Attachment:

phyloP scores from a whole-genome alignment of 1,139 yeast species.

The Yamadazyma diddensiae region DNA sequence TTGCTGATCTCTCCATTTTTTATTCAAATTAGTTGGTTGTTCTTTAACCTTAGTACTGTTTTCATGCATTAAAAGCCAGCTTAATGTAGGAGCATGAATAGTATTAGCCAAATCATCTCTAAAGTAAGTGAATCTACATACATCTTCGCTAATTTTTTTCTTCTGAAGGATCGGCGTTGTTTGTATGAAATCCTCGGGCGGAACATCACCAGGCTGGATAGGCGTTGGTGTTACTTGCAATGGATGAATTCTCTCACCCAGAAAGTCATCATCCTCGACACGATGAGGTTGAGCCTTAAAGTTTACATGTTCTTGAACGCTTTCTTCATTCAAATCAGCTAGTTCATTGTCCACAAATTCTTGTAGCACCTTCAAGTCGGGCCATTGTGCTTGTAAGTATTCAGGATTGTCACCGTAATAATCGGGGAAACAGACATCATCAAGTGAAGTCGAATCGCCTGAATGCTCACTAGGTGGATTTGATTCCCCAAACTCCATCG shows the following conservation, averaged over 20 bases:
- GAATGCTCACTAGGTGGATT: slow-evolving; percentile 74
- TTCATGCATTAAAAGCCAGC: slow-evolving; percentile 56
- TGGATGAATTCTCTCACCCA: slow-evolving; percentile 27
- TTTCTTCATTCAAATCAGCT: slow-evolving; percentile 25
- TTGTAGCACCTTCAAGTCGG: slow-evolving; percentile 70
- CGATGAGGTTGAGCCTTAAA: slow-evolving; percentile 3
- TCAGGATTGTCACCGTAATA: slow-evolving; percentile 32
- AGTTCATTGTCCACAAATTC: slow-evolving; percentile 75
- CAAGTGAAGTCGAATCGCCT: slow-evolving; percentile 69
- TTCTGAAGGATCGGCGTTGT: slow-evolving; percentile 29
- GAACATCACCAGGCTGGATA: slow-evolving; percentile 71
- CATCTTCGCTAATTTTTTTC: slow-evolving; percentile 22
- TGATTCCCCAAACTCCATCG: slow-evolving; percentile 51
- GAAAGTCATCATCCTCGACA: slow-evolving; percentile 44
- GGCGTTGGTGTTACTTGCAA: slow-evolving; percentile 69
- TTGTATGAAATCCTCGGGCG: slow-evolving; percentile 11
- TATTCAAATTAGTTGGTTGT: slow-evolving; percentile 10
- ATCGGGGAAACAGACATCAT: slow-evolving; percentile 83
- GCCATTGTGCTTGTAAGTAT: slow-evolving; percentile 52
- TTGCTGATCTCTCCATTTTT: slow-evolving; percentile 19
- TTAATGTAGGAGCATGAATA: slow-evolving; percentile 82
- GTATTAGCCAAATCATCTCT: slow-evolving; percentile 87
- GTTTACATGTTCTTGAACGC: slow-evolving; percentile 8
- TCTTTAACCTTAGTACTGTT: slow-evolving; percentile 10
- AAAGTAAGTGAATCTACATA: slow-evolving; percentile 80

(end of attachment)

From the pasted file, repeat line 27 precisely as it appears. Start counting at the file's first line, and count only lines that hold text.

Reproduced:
- AAAGTAAGTGAATCTACATA: slow-evolving; percentile 80